Groups like after-school programs, public libraries and summer camps are beginning to use the Eyeball It!™ projects. We’re in the early stages of sharing information about what needs to be adapted and how. If you have helpful experience to share, please email me at firstname.lastname@example.org.
We have developed Lesson/Session Plans for all the Projects and Drawing Exercises, breaking them into 60-75 minute sessions for group use. They are available as PDF’s from me directly by email.
An issue already is studio equipment and supplies – not the art supplies in the Materials Kit, but equipment and supplies readily available in a home and NOT necessarily available in all of these other settings.
1) Drawing boards – preferably untempered masonite. 24”x 32” (The least expensive source would be a lumber yard. Ask them to cut a 4’ x 8’ piece into 6 pieces, 24” x 32”) Untempered masonite has 1 smooth side, is very stiff, and not hurt by water.
2) Newspapers. Lots.
3) Comfortable chairs and/or stools for kids to sit on while working at a table, like folding chairs. Arms get in the way, so armless is better.
4) Tarps for the floor if your floor is carpeted. These should be big painting tarps of canvas, not plastic. Canvas is washable, and catches the pigment if kids spill paint.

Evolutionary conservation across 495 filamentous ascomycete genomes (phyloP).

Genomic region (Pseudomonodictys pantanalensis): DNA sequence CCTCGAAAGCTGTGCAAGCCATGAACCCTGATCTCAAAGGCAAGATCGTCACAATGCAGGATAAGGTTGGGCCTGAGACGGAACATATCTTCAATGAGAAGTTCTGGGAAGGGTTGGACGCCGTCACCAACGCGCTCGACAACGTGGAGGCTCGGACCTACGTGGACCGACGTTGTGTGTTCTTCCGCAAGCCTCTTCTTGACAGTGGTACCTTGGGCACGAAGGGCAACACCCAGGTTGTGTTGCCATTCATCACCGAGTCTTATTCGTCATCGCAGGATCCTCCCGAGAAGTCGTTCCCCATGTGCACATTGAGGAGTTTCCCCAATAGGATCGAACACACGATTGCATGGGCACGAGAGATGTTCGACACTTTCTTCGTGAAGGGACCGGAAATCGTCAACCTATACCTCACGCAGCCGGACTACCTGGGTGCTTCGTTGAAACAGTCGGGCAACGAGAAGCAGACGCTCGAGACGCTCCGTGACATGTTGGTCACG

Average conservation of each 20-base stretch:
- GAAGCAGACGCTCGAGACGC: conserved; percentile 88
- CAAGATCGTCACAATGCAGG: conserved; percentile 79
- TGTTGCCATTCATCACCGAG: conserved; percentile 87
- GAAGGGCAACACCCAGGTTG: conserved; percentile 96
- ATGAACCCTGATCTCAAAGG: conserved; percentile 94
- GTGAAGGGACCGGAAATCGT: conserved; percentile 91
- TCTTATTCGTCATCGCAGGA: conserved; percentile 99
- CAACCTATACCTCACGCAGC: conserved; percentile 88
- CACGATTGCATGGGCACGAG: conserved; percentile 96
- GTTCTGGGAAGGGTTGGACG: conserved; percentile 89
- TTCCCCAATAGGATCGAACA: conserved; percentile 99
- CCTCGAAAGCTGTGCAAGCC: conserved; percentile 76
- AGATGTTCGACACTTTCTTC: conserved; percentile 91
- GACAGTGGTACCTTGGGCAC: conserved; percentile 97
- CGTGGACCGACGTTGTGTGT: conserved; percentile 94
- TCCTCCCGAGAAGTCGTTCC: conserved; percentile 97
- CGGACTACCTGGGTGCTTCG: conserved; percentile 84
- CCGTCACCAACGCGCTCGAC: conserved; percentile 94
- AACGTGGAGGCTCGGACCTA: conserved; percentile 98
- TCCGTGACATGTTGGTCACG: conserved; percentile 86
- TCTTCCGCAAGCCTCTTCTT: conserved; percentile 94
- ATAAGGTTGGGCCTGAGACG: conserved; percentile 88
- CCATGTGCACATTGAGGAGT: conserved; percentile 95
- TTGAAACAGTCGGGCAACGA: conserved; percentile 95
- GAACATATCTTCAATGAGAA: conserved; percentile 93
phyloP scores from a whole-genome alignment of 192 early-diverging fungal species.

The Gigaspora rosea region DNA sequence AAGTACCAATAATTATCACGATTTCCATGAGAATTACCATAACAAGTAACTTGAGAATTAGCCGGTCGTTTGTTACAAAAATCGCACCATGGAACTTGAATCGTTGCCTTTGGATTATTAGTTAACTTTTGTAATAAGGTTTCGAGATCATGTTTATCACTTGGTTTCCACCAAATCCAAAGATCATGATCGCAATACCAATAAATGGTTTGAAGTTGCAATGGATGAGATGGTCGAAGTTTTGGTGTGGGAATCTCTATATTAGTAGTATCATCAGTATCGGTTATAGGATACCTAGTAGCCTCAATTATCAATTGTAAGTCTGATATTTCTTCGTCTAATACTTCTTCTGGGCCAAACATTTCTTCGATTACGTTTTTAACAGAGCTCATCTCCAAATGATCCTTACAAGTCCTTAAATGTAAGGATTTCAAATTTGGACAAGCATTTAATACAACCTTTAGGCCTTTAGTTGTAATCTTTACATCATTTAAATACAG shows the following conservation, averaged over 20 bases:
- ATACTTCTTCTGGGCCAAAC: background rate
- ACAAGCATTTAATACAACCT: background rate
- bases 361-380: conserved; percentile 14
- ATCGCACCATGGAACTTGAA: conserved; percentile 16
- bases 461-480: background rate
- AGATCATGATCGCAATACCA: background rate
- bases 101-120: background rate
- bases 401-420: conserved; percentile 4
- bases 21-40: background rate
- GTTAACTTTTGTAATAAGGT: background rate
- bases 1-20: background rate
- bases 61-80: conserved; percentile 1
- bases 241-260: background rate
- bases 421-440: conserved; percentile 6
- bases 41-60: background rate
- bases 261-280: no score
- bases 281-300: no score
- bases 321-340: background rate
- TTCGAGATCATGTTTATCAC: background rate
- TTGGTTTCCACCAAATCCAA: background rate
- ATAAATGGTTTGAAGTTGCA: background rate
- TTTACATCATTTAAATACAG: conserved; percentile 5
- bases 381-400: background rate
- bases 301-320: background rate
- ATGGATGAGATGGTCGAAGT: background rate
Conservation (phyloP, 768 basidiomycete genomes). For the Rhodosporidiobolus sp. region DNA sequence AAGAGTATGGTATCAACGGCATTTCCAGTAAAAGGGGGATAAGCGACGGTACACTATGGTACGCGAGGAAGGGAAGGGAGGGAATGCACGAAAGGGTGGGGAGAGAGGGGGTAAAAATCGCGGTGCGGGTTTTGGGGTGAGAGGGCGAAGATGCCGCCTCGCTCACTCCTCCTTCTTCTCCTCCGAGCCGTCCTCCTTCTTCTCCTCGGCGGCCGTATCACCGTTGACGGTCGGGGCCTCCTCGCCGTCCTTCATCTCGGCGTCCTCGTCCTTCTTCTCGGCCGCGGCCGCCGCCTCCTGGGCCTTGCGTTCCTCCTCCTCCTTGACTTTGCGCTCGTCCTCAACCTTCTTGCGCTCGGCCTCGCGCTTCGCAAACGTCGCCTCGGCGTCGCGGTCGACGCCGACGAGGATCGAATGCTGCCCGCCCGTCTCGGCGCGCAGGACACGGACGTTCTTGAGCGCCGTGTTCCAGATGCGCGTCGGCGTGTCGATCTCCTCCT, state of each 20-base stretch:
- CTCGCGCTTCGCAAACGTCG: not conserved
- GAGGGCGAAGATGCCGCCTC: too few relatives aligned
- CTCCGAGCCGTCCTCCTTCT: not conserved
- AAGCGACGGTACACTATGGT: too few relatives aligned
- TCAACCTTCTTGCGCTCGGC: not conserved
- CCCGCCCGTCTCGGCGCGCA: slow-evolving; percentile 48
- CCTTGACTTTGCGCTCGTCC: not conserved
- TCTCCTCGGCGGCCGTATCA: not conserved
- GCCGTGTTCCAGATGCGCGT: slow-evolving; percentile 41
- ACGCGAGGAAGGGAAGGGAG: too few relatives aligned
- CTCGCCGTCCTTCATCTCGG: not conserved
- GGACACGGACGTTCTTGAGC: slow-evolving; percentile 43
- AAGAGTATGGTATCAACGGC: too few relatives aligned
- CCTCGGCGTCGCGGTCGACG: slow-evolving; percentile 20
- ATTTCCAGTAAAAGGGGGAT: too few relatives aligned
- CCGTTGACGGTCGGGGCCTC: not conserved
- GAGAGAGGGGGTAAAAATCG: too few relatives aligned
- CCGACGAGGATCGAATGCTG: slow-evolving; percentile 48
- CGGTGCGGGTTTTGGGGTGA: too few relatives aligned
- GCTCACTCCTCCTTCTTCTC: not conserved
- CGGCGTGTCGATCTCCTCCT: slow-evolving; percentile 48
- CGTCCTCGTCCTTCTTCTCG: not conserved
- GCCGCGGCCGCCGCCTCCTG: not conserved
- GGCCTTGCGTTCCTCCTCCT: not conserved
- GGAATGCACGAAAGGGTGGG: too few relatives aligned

5) Access to a big sink, preferably a utility sink.
6) Stable buckets if your sink is not in the classroom. At least 2 several-gallon buckets. One for clean water, the other for dirty paint water. Those buckets save a lot of trips to the sink (and potential spills).
7) Dish soap for washing paint and glue out of brushes, tools, etc.
8) Worktables with smooth tops. Tops with a texture make drawing difficult. If your tables are even slightly rough, place the drawing boards on top for kids to work.
9) For Project #3: Sculpture with Found Materials (Junk!), save lots of the found/junk materials on the list well ahead of time! You'll also need sponges that can be cut up, some clamp-type clothes pins, several regular-size staplers, and waxed paper (from the grocery store).
10) Masking tape.
11) Ice cube trays, muffin tins (aluminum foil muffin tins are fine) or multi-cup paint trays (from an art supply store) for holding and mixing tempera paint. Two or three children can share one. (A dollar store is often a good source for these.)
12) Stable plastic containers for water (one container per child) for use when children are painting. Roughly pint size, with wide flat bottoms. That way, brushes resting in the containers won't make them tip. Clean yogurt, cottage cheese or other plastic food containers work well.
13) Quart-size plastic measuring cup with a good spout, and a kitchen rubber scraper. Use to pour glue into smaller glue bottles or other glue containers the kids use. (Be sure to wash with dish soap as well as hot water after use.)